The Eureka Summer Concert Seriesstarted last week and runsThursdays, starting at 6 p.m., on the Boardwalk in Old Town. This week they have smooth bluesy keyboard/sax jazz by The Lao Tizer Band;next week it's Southern rock byBig Rain.

Speaking of jazz, the Jazz in June series at the Benbow Inn kicks off Sunday, June 22, with the Hard Bop Trio featuring saxophonist Noel Jewkes. Monday it's Easton Stuard on keys; the Sam Maez Quartet plays Tuesday; Humboldt Time on Wednesday and next Thursday, June 26 it's the Francis Vanek Quartet.

Reggae? You got it, mostly at the Red Fox. In addition to the usual Thursday dancehall blast With Rude Lion Sound, DJ Jimmy Jonz and friends, Bonus Ent. has a show Friday with the always irie family band Morgan Heritage plus little sister Laza from LMS and Irie Love from Hawaii. Tuesday, June 24, the Fox has Roots of Creation, a reggae/jamband from New Hampshire. Wednesday, June 25, at the Jam, it's Woven Roots, a reggae/blues/folk trio from Dublin, Ireland. Then next Thursday, June 26, at the Red Fox, Proper Productions presents reggae legends The Wailing Souls, who also happen to be on the lineup for the Mateel's Reggae on the River revival, set for July 29 at Benbow.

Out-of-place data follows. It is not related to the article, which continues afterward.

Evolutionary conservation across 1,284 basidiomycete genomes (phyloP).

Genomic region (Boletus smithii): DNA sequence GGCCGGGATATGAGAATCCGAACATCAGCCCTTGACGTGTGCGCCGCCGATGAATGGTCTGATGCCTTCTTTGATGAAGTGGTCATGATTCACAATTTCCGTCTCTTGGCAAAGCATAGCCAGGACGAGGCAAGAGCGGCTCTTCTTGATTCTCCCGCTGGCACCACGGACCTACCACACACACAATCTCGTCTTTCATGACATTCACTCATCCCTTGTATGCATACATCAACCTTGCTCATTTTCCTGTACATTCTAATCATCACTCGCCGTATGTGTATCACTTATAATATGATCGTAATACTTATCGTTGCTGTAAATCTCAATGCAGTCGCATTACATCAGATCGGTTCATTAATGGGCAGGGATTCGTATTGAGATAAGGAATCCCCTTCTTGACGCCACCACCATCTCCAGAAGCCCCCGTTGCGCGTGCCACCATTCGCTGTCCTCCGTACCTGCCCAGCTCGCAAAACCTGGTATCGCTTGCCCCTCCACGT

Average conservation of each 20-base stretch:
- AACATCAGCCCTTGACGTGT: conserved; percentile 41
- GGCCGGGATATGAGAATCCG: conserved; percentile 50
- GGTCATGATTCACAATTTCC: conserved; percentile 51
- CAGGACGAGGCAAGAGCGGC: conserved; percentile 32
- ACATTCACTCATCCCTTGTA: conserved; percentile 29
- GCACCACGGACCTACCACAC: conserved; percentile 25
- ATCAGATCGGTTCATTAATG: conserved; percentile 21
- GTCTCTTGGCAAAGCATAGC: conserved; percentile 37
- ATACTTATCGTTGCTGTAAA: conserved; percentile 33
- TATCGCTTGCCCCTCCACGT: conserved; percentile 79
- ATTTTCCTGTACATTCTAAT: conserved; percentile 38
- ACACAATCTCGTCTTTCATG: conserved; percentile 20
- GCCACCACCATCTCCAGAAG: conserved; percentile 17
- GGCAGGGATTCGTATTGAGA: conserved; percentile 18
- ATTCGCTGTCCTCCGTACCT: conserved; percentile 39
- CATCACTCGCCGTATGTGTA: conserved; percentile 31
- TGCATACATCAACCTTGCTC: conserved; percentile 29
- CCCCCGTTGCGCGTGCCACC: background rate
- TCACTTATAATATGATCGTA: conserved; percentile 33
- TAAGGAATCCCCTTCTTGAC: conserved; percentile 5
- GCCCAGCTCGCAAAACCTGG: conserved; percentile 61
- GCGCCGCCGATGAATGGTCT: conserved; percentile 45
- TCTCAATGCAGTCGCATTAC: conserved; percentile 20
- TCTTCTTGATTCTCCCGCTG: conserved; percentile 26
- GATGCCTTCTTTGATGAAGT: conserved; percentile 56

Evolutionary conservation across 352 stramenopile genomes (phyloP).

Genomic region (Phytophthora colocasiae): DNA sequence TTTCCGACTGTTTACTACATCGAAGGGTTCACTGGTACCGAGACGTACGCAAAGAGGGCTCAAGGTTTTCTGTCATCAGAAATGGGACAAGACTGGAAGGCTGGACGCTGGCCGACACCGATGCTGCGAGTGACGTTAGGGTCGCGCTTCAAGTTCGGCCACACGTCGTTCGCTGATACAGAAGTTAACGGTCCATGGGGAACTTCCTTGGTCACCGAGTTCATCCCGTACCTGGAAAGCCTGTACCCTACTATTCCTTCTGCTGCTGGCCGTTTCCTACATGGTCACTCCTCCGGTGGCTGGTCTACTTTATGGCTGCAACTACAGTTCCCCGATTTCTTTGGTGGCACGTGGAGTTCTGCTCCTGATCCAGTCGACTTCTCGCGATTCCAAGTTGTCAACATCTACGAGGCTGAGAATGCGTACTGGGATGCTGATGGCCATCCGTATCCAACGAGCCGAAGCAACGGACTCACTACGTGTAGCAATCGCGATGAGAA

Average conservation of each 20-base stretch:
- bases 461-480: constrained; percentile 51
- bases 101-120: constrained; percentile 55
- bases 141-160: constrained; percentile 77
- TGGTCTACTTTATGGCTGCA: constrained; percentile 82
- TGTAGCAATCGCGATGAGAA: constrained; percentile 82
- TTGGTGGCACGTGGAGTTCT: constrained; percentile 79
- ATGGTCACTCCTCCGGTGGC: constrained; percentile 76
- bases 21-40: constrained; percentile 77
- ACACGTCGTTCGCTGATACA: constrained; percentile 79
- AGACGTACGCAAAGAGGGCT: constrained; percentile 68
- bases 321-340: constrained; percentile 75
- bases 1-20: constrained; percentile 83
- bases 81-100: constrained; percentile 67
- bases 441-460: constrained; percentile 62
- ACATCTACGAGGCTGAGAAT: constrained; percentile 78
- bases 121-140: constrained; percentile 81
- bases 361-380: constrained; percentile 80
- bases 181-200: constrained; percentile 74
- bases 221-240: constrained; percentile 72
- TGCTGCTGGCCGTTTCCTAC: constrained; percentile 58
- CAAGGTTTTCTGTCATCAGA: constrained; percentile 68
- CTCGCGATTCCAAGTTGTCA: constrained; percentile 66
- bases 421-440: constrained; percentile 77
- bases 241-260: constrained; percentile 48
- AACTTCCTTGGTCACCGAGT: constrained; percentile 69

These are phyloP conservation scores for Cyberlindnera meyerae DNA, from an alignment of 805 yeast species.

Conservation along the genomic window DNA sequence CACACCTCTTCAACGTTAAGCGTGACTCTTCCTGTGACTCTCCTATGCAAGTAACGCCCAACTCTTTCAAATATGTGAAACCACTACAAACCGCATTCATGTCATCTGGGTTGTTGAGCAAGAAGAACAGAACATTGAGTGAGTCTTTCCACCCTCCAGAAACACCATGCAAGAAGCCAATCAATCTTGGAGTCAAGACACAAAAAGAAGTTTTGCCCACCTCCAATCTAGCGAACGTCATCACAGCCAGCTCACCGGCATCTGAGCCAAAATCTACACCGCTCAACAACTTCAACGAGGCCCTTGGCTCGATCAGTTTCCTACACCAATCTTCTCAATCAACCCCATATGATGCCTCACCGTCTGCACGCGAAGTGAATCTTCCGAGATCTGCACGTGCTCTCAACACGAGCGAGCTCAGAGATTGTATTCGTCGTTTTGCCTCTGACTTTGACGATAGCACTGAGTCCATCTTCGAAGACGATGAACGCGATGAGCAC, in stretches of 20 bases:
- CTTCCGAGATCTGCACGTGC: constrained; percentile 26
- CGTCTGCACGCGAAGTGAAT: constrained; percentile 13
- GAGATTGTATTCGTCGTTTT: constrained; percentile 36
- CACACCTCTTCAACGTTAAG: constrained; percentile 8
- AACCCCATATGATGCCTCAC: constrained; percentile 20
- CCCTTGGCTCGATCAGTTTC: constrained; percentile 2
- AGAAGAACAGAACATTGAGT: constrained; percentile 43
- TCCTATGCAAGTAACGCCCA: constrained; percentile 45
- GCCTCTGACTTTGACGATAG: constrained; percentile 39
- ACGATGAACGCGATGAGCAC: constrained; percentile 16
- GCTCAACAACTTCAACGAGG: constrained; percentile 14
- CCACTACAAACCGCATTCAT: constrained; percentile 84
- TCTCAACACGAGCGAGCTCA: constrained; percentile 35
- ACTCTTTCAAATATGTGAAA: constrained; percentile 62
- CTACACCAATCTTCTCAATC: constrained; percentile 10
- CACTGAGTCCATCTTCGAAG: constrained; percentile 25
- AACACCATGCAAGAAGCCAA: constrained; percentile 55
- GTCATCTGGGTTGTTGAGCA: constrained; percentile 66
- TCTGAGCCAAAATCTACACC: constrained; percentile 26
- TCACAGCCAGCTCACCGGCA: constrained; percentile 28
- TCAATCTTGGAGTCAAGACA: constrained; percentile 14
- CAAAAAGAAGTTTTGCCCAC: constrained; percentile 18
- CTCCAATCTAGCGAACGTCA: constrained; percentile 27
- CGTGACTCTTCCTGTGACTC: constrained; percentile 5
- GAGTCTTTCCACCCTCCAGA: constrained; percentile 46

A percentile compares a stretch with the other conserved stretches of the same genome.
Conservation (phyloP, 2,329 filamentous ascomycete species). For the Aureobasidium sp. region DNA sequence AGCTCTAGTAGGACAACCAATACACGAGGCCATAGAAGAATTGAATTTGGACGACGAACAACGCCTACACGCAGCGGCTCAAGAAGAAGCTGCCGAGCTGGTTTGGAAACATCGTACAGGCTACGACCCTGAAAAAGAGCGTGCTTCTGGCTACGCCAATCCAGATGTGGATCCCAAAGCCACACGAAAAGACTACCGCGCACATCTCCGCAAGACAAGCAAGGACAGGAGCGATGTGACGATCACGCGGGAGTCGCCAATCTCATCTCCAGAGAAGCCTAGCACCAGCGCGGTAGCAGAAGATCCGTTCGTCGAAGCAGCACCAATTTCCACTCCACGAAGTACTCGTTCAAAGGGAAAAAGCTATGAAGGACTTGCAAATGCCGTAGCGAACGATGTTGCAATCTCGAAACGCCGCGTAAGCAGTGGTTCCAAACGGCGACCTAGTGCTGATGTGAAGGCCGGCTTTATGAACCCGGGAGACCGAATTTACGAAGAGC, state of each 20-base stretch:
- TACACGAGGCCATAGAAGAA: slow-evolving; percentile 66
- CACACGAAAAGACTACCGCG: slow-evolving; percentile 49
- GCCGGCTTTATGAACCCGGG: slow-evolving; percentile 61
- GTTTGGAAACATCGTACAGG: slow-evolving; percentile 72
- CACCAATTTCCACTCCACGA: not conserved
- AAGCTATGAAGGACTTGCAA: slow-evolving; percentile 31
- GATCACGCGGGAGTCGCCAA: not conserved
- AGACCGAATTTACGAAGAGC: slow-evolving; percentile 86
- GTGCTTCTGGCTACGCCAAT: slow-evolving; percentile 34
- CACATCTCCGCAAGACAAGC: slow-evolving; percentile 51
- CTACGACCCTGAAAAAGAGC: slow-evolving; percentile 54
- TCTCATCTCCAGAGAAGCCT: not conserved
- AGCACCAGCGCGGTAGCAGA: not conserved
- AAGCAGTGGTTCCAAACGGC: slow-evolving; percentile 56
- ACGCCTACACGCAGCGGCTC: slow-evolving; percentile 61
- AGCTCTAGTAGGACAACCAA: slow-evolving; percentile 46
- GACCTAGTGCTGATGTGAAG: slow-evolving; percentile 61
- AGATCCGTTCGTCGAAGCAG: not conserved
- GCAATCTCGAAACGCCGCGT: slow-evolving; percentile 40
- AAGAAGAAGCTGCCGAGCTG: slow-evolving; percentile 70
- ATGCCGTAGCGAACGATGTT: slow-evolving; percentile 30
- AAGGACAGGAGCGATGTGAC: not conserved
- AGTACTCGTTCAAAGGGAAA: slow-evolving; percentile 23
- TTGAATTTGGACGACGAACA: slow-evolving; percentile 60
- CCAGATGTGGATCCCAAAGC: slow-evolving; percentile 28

And that brings us to the big Reggae news of the moment: the end of the Reggae War, or at least the lawsuit. The Mateel, People Productions and Tom Dimmick have all confirmed that they reached a negotiated settlement last Friday (the Thirteenth) following a 15-hour session with Judge James Warren. Terms have not been revealed, but should be by the end of this week. Presumably both Reggae on the River and Reggae Rising will take place as planned. Let's hope this bring peace to SoHum.

Incidentally, pending approval by the Planning Commission, Reggae Rising will not be the only concert at Dimmick Ranch this summer. Dimmick is asking for "an additional one-day event on the last weekend of August in each subsequent year until 2015," at the commission's June 19 meeting. If approval is granted, the sold-out Willie Nelson show will move to the ranch allowing for additional ticket sales — and who knows what's to come next year.

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About The Author

Bob Doran

Bob Doran

Freelance photographer and writer, Arts and Entertainment editor from 1997 to 2013.